New Spaces: Street Art and the National Gallery of Australia
As mentioned in the previous post, I’ve just returned from Canberra, having spent 2 days there for the opening of ‘Space Invaders’, the National Gallery of Australia’s first ever exhibition of street art.
Whatever you think about the exhibition of street art in gallery spaces, it can’t be denied that it’s a hugely significant moment for the National Gallery in Canberra to stage this exhibition.
But what exactly does it signify?
One of the comments that kept running through conversations on Friday evening at the preview party was a kind of half-joke that this exhibition means that ‘it’s all official’ now: that the exhibition legitimates the activity completely. In some ways, that may be true. It certainly makes it harder to sustain any broad-brush arguments about graffiti and street art as activities which lack any value and simply bespeak social problems. And perhaps the fact that this show is running for 3 months in Canberra and then will tour to other cities over the next year or so means that there will be a gradual and sustained legitimation effect… Perhaps – we’ll see.
But what seems sure already is that the exhibition has allowed street art to find its way into some new spaces. First of all, and most obviously, the show puts street-based works on display within a building which houses images by some of the best-known artists in Australia and internationally (Picasso, Chuck Close, Tracey Moffatt, Fred Williams, to name an eclectic group as examples). And now, exhibited in the same museum as these established luminaries, you can find work by Rone, Vexta, Miso, Meek, and many more. No matter which galleries these artists have been showing in before, it is a huge leap to have work displayed in the National Gallery. (It’s also worth emphasising that the NGA is showing the works inside the museum walls, unlike the Tate Modern in London which displayed street art on its outer walls but did not exhibit any of the works inside the museum.)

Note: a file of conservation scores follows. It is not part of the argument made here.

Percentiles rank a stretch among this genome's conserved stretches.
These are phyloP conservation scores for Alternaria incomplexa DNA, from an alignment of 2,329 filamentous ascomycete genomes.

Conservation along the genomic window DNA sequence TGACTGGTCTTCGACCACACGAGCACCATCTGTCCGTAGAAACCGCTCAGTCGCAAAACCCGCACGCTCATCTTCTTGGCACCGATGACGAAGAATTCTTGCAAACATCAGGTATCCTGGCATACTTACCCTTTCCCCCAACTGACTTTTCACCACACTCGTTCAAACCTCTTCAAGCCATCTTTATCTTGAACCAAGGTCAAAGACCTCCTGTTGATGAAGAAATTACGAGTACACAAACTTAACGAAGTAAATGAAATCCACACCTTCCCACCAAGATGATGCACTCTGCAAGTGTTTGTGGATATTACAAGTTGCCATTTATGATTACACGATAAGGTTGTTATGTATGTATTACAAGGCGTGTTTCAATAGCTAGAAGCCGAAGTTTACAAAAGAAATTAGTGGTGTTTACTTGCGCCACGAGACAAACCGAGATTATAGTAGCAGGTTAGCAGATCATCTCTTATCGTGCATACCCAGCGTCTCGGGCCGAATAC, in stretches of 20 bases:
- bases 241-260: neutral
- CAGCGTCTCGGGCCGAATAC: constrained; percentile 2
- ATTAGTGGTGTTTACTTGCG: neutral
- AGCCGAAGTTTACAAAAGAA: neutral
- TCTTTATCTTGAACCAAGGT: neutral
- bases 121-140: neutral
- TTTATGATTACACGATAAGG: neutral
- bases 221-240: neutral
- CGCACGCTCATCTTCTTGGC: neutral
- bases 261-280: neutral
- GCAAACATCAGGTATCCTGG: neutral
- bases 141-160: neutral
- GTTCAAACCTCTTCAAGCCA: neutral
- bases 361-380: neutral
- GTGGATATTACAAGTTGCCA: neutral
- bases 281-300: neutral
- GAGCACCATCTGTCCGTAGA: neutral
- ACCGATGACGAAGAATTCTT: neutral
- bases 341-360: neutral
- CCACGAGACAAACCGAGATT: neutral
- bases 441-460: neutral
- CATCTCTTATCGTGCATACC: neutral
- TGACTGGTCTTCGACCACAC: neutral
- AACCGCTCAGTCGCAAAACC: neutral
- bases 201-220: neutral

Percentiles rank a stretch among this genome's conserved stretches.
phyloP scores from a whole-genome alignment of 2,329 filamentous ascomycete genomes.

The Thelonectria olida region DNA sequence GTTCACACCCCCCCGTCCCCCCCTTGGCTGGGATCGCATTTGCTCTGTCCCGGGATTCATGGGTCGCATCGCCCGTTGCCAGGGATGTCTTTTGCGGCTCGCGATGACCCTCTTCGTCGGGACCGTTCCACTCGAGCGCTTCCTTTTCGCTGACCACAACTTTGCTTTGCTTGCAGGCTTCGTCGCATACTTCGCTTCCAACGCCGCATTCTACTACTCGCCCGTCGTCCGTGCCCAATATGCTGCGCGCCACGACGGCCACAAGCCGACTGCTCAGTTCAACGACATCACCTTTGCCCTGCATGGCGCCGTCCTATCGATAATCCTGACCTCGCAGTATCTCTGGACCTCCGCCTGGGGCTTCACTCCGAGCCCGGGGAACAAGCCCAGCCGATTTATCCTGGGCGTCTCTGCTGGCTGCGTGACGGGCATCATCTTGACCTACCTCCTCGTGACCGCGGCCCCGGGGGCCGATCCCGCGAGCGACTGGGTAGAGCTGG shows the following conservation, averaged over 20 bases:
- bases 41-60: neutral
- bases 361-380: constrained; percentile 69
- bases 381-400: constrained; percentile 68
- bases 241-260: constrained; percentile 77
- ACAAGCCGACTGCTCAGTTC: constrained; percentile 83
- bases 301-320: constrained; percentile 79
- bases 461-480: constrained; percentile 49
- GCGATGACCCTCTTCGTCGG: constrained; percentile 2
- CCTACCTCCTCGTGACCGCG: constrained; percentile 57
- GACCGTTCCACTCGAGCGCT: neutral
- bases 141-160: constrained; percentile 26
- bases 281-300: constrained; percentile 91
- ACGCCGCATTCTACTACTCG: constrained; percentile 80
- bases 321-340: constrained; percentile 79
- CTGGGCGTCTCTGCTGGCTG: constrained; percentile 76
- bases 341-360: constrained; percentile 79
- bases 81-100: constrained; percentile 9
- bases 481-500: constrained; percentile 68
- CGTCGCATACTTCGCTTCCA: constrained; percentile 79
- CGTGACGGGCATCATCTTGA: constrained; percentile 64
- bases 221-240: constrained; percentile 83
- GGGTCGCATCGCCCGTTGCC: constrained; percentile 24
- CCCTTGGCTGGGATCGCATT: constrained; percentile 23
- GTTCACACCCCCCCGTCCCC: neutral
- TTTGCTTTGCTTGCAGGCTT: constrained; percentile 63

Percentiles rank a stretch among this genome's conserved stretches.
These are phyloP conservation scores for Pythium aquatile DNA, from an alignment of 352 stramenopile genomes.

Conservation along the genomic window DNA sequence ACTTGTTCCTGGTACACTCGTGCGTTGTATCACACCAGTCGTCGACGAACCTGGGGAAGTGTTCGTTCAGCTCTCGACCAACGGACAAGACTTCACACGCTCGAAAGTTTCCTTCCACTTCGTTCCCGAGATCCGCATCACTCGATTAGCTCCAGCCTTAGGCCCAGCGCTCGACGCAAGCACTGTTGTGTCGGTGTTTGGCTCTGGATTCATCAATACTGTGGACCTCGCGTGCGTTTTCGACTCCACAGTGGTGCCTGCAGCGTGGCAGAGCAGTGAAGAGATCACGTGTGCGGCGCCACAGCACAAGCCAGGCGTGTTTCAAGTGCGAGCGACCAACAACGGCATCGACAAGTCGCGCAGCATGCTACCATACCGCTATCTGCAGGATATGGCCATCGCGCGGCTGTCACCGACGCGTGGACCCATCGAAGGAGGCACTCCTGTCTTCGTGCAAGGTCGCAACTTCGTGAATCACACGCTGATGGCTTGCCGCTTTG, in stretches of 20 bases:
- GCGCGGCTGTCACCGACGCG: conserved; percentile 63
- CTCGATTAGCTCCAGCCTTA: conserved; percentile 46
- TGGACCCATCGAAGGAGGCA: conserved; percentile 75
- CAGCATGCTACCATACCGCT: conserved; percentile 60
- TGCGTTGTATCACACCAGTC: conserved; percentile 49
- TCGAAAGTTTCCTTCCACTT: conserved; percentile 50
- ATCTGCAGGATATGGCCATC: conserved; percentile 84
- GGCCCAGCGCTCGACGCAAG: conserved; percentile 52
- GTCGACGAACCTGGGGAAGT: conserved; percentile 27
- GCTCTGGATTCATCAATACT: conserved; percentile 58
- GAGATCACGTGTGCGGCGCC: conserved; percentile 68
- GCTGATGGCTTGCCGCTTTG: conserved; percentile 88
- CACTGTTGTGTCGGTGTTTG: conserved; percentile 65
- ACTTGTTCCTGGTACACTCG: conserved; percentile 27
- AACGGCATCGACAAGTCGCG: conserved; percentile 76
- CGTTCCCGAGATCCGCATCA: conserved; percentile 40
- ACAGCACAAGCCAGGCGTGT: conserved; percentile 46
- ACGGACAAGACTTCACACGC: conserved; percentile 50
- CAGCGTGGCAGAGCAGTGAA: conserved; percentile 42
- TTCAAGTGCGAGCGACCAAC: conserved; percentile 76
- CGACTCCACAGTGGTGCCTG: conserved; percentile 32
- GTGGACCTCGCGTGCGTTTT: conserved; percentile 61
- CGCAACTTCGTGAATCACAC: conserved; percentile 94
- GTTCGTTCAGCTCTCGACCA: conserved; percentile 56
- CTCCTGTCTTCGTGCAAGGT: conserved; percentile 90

But in other ways, the exhibition brought street art into other new spaces. During the opening weekend, some of the artists put up work in the streets of the capital:
And here’s my favourite, a clever piece by Lister, taking the iconic ‘Redhead’ brand of matches and turning it into a demand that Julia Gillard, Australia’s red-haired Prime Minister, ‘bring our troops home’:
Apologies for the dim light in the photograph – it was taken on a rainy Canberra night, in which Miso and I got lost trying to find our way home from Canberra’s CBD to the hotel, and discovering that all Canberra streets tend to look the same. And in the midst of all that rain, it was good to see these aesthetic interventions in the bland and clinical spaces of the capital, little moments of disruptions in the smooth space of a city designed without attention to pedestrian culture.
* I don’t mean to imply that there are no street artists in Canberra – there are some very talented ones, such as E.L.K. But the city does not seem hospitable to street art and it would be fantastic if this exhibition altered that in any way.